Ludicrously, we left Vienna in a chauffeur-driven car flying the Nazi flag, accompanied by the very Jewish-looking Macher. The first night we stayed in Graz with Grandmother Luise’s family. The following day we crossed into Yugoslavia to wait for the Czech visa. [page 6] My mother was very pleased when the Yugoslav border guard asked the driver to remove the Nazi flag.

The car dropped us in Ljubljana, the first larger town in Yugoslavia, where we stayed a few days. […] We moved to Zagreb and soon after to a spa outside the city where we lived in an old and primitive farmhouse. […]

In September, while we were at the spa near Zagreb, Hitler passed an edict that all Austrian passports were to be exchanged for German passports. Jews were to have the names Sarah and Israel added to their names and a big red J (for Jude) was to be stamped on the first page. We were told that the German consul in Sarajevo was not a Nazi or anti-Semite and would not comply with the latter part of the edict. He would issue regular German passports.

We left with Carl via Belgrade, capital of Yugoslavia, for Sarajevo, where I had my first exposure to Muslim culture. That part of Yugoslavia had been under Turkish domination for a few hundred years. I loved everything: bazars with their smells and tradespeople and artisans; the many mosques with the beautiful [page 7] carpets; and the – for me – strange customs. But I was horrified when I saw a whole lamb being roasted on a turning spit, its glassy eyes looking at me. First we lived in a hotel, but could not afford it for long. Neither could we afford to maintain Carl. Father went to the Ashkezani Jewish Community to ask for help. Sarajevo had two Jewish communities – one Ashkenazi, the other Sephardi – both wealthy, but with little sympathy for each other. […]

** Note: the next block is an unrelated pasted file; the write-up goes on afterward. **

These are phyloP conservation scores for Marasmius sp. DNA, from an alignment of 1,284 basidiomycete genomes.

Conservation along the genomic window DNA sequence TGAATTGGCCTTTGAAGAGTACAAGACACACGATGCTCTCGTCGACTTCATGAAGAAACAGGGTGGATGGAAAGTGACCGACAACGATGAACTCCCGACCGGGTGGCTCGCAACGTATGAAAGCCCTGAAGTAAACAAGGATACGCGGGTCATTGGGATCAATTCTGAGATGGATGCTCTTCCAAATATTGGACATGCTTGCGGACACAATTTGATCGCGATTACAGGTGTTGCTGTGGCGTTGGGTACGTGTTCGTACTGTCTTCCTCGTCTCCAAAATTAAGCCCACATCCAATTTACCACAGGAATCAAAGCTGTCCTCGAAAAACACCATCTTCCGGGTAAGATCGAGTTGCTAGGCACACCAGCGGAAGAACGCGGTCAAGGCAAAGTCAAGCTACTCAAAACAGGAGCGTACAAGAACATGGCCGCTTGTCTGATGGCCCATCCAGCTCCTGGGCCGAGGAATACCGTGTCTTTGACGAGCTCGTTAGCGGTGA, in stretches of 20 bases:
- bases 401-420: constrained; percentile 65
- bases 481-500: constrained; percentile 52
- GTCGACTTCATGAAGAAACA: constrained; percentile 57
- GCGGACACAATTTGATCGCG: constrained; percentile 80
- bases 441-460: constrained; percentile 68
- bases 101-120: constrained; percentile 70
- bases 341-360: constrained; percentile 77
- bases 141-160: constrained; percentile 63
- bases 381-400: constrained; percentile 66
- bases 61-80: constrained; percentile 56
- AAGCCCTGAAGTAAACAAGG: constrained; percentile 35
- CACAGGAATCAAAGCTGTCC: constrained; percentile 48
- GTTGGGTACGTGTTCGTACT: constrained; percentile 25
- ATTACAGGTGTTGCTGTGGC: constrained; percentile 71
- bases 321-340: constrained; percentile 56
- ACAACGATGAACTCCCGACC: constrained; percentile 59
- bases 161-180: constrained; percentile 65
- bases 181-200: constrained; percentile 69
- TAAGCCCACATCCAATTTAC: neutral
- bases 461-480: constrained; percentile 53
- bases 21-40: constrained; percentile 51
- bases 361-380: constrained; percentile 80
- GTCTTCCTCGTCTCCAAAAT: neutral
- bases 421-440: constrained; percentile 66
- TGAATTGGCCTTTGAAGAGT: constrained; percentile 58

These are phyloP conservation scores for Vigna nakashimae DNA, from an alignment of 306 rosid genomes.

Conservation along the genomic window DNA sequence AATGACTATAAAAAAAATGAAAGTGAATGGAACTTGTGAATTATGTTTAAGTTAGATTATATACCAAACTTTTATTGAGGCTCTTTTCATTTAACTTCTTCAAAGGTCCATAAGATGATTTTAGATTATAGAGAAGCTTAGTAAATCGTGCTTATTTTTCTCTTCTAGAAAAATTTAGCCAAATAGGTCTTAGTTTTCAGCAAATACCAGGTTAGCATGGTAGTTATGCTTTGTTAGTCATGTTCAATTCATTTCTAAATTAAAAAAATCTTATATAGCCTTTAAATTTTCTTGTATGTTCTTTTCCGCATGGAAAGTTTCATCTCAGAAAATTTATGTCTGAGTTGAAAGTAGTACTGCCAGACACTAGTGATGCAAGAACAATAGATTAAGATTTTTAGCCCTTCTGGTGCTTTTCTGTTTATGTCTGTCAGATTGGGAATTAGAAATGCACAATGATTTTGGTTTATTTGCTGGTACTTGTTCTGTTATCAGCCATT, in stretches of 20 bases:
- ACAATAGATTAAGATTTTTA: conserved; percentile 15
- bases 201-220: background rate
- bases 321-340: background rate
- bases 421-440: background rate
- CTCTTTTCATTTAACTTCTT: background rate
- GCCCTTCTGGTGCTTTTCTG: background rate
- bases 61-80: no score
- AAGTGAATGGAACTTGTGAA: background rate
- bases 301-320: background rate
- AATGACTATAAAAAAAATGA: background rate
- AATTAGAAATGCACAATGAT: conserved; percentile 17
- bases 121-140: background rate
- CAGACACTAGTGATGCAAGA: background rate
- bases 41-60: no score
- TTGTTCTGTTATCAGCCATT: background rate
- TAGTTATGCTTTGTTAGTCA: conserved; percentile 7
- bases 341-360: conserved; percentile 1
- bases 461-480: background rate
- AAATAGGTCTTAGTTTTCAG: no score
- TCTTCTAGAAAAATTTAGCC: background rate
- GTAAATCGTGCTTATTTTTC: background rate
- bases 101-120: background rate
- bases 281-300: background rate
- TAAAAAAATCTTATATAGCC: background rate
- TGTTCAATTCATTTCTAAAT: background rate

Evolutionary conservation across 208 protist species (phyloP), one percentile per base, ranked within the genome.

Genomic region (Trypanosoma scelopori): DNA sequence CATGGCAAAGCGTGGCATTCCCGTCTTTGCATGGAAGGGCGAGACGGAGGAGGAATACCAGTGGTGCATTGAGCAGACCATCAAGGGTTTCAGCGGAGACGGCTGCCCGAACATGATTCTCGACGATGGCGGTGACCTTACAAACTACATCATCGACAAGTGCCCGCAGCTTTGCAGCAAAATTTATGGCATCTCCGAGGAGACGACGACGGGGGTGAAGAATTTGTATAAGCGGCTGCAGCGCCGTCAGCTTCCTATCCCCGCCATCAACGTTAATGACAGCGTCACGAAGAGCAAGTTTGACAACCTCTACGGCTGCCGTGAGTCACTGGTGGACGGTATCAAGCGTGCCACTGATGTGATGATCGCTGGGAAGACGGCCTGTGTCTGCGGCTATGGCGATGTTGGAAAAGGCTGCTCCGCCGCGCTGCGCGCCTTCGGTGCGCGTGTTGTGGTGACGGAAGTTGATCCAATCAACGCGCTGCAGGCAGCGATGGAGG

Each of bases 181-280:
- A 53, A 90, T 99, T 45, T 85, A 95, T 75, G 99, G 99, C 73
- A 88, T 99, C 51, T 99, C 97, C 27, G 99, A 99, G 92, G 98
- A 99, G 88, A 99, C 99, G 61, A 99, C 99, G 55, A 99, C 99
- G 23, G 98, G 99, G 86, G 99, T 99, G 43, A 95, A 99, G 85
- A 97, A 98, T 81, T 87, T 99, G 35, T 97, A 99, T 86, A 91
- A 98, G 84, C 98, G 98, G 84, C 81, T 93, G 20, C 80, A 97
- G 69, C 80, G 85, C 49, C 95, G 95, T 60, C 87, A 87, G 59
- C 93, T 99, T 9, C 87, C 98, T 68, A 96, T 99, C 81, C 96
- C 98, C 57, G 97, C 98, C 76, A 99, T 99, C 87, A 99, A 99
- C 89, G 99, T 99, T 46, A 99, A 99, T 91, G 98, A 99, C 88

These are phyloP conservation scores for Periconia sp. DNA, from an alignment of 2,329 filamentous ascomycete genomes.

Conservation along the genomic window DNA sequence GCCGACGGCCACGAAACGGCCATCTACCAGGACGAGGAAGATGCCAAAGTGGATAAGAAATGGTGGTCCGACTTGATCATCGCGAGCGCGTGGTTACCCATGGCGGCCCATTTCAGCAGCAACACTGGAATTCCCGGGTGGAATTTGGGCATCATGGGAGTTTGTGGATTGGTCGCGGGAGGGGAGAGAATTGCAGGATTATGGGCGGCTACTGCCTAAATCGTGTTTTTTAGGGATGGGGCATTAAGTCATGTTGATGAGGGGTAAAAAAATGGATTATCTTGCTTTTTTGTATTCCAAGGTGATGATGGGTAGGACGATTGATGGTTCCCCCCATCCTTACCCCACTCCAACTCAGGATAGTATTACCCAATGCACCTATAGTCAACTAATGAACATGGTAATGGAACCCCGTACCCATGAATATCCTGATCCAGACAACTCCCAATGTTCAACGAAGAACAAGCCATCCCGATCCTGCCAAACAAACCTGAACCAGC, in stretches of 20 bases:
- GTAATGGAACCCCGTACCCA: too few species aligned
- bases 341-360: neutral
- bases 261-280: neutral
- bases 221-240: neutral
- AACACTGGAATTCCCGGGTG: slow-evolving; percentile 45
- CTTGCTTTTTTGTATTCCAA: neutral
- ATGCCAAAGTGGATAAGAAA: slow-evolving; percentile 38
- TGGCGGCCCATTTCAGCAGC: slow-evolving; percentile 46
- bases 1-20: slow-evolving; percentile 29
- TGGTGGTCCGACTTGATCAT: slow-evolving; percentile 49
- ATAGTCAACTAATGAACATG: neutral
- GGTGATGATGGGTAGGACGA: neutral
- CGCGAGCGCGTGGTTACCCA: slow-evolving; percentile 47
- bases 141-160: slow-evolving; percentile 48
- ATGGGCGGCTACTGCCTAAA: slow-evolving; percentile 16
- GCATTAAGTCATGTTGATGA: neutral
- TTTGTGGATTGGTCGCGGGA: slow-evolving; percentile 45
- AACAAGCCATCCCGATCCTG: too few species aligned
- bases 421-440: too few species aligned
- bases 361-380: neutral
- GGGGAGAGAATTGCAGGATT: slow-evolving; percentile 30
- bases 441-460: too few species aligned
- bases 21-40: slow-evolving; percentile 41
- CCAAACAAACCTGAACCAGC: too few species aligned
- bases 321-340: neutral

Before he could issue the J-less passport, the German consul wanted proof that all of us had been baptized for at least five years. Because his parents converted before he was born, my father was Catholic since birth. But mother and I had to get a baptismal certificate. Through friends, father found a Serbian-Orthodox [page 8] priest (Serbian-Orthodox is the dominant religion in Serbia and Bosnia) who for monetary consideration was willing to baptize mother an me and to predate the baptismal certificates. The ceremony took place in a small village church in the mountains. Our taxi driver took the sharp curves on the narrow road up the mountain much too fast, and I did not think we would survive the day, especially as I felt guilty for being baptized. Father had implored me to behave during the ceremony. It was rather a strange scene. At one point Mother and I had to walk three times around a rickety table holding a candle in our hands, while the priest mumbled incantations in a strange language. Neither of us dared to look at each other for fear of bursting out laughing. Soon after we handed in the baptismal certificates to the German consul, our German J-less passports were issued. […]

[page 9] On September 30, 1938, Chamberlain and Daldier caved in to Hitler’s pressure. Hitler then marched into the Sudetenland. The many Jews in the Sudetenland fled to the rest of Czechoslovakia.

Our Yugoslav three-month visas expired in the middle of November, and we left with our brand new German passports for Budapest. Little did we know at that time the problems the German passports would create the next time we went to Yugoslavia. […]